Engagement used to be assured, because we owned peoples time and effort. In the old world, we told them what was good for them and when to do it. Most organisational learning works like this.
But in the Social Age, our experiences are discretionary: we make choices, we have more choices. So the performance needs to be better. It’s not enough to simply create the frames, instead we have to deliver great experiences. Experiences that are meaningful, that help people to be better, to do better, that help organisations to be agile, to adapt, to change.
The choreography of learning and change in the Social Age is holistic and all inclusive, and runs from start to finish. It’s the equivalent of the very best retail or entertainment experience and it’s that good by design, not accident.
If you’ve ever bought an iPad in and Apple store, you’ll know this: they choreograph everything. Giving you the product on the shop floor, taking you to a table, where they ask you to open it, letting you unwrap and unveil it, letting you peel away each sequential layer of packaging, each designed to deliver both an aesthetic and tactile experience. They don’t just pull it out of the box themselves to complete the setup, which would be quicker, because they recognise the importance of choreography.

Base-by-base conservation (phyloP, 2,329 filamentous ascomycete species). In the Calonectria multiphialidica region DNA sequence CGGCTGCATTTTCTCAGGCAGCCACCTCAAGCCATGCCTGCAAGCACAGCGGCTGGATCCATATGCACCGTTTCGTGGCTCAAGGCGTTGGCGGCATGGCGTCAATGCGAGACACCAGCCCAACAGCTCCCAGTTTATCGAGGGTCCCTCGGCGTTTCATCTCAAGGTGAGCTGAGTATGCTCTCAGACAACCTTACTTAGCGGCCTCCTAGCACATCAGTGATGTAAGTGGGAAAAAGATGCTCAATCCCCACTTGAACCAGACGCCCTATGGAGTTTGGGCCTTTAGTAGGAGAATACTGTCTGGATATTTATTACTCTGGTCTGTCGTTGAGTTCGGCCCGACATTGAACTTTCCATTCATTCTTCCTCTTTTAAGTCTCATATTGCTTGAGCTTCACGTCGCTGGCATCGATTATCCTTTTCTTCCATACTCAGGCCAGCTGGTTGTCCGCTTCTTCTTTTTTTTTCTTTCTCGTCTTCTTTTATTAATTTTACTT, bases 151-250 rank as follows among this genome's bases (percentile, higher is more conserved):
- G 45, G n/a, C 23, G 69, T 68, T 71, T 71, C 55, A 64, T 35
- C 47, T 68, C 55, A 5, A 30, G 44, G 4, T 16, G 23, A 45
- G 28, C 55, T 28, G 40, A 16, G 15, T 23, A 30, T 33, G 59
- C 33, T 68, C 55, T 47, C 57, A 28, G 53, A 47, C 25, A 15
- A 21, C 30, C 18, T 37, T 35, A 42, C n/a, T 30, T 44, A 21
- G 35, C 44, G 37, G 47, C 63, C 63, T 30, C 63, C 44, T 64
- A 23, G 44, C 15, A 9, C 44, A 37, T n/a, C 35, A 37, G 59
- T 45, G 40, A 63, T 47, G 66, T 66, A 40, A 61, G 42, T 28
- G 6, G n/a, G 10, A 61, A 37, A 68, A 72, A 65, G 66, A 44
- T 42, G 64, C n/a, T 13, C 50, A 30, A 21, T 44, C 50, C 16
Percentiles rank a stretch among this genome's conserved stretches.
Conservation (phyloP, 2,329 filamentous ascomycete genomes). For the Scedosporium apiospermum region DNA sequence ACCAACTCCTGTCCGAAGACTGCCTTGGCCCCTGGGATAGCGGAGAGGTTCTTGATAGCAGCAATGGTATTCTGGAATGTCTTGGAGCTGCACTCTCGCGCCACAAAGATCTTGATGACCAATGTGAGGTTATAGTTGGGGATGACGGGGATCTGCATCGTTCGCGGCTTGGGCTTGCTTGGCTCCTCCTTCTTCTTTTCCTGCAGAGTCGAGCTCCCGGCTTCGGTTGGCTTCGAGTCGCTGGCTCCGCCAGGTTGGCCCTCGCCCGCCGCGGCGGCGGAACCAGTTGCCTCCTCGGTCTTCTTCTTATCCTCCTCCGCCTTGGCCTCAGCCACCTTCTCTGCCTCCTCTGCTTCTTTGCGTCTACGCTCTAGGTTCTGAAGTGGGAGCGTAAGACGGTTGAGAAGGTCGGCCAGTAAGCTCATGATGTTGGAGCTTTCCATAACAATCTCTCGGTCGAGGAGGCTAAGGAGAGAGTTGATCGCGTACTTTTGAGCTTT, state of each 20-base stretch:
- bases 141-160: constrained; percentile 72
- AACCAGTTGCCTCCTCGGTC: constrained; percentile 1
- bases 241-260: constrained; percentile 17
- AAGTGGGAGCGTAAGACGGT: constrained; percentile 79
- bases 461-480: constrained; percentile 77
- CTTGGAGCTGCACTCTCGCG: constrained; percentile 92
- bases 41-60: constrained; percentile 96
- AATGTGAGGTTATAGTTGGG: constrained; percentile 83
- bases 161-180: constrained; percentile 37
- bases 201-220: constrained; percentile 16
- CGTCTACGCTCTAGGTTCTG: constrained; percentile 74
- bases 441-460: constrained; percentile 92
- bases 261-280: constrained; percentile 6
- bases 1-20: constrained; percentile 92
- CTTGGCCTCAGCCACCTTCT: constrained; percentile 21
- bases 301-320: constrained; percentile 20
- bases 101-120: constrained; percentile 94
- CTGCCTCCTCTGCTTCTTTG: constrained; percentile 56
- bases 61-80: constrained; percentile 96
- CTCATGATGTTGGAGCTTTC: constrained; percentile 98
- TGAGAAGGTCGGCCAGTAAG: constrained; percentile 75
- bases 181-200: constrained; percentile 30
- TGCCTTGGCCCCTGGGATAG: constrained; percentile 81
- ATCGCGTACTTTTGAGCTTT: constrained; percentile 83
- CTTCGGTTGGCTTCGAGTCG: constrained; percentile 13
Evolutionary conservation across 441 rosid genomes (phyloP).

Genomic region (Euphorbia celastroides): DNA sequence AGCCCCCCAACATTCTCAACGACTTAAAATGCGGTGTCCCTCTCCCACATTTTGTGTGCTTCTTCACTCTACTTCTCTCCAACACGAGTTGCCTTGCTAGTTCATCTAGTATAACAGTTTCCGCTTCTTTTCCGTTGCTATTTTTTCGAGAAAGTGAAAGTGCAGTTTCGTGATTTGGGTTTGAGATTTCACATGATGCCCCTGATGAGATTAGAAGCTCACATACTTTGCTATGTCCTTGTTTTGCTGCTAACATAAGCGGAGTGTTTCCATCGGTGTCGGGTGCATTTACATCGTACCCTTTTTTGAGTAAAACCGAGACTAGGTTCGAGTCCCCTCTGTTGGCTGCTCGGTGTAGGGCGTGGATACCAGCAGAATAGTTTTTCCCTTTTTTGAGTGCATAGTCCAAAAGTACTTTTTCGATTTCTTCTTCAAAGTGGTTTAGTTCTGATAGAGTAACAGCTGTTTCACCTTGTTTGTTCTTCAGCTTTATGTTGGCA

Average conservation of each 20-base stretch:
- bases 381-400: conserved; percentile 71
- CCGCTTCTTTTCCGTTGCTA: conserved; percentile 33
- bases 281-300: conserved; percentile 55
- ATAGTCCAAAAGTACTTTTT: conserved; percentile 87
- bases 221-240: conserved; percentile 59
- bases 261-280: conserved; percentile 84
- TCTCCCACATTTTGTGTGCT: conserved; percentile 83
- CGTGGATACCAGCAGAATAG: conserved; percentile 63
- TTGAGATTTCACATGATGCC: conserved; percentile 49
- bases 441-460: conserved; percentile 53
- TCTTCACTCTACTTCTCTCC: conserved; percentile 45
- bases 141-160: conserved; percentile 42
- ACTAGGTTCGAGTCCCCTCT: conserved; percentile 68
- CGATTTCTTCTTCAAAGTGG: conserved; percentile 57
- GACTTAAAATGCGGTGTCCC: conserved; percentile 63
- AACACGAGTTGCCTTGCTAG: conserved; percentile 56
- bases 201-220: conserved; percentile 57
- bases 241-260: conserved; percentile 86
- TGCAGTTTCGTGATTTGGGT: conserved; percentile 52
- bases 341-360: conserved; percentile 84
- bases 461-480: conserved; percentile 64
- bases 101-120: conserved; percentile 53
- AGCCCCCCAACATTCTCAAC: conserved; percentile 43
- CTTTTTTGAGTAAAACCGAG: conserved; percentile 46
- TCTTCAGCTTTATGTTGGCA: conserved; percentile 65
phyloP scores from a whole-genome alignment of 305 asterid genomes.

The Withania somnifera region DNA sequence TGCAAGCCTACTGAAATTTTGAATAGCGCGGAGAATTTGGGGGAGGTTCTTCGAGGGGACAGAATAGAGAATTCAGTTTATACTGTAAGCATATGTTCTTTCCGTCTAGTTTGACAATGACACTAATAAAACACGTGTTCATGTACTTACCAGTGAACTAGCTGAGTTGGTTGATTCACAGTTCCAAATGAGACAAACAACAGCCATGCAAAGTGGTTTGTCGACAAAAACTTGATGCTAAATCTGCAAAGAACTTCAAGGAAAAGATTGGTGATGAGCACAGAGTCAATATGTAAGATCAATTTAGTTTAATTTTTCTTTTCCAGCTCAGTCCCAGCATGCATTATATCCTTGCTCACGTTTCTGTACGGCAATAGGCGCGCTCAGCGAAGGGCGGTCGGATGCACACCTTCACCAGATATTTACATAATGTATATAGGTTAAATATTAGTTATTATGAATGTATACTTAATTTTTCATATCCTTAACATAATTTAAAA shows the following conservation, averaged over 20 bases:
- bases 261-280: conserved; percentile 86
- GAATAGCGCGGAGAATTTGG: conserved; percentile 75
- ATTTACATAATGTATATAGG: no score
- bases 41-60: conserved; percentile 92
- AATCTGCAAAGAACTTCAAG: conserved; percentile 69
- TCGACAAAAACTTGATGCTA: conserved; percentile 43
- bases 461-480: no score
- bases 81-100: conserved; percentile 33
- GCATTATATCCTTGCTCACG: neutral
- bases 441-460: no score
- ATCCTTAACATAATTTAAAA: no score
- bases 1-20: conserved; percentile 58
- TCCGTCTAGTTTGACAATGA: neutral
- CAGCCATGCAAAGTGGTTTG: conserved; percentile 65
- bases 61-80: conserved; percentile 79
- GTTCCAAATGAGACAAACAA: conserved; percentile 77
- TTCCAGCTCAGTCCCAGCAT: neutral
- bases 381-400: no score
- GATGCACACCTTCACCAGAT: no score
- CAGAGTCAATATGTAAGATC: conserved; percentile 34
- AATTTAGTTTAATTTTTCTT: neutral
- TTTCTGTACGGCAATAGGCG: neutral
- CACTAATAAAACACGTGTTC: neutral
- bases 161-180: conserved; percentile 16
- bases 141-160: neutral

Many experiences we have everyday are choreographed: from a visit to the theatre or a music gig to our trip to the supermarket, but some are more successful than others.
Great choreography does not happen by accident: it’s an act of design and rehearsal.
So consider this; the elements of great choreography.
Every element of learning should be choreographed: the very first email you receive, the invitation, logging into a system for the first time, arriving at a venue, submitting work, taking assessments, rehearsing, sharing, joining communities, creating narratives, finishing courses, being supported, every single part of this journey needs to be mapped out, sequenced, designed, choreographed.
And not just choreographed, but agile too: designed now, but adapted for later. That’s how it works with performance: it’s evolutionary.
Regular readers will know that i’m a huge Flaming Lips fan, the Oklahoma indie band on a seemingly perpetual world tour. Last night, the lead singer, Wayne Coyne, tweeted that they’d done what he considered to be their best ever rendition of ‘Do You Realise‘. The best ever. A song they must have played a thousand times, yet this time, this performance, had somehow evolved, had somehow resonated on a whole new level.
How much of this pride, this achievement, this choreography and performance factors into our mindset around learning?
Plan everything: because everything forms part of the performance.
The very first emails we send to delegates shouldn’t read like a set of instructions: rather, they should be an invitation to adventure.
Look at how films choreography the experience. I saw a poster for a new film starting Dwayne ‘The Rock‘, Johnson. In the poster, he’s sporting a helmet, sat in a helicopter, wearing a uniform, clearly an emergency service worker. In the background, skyscrapers catch fire and crumble and a women can be seen running, holding the hand of a child. The film is called ‘San Andreas‘. And from that alone, i get everything i need to know.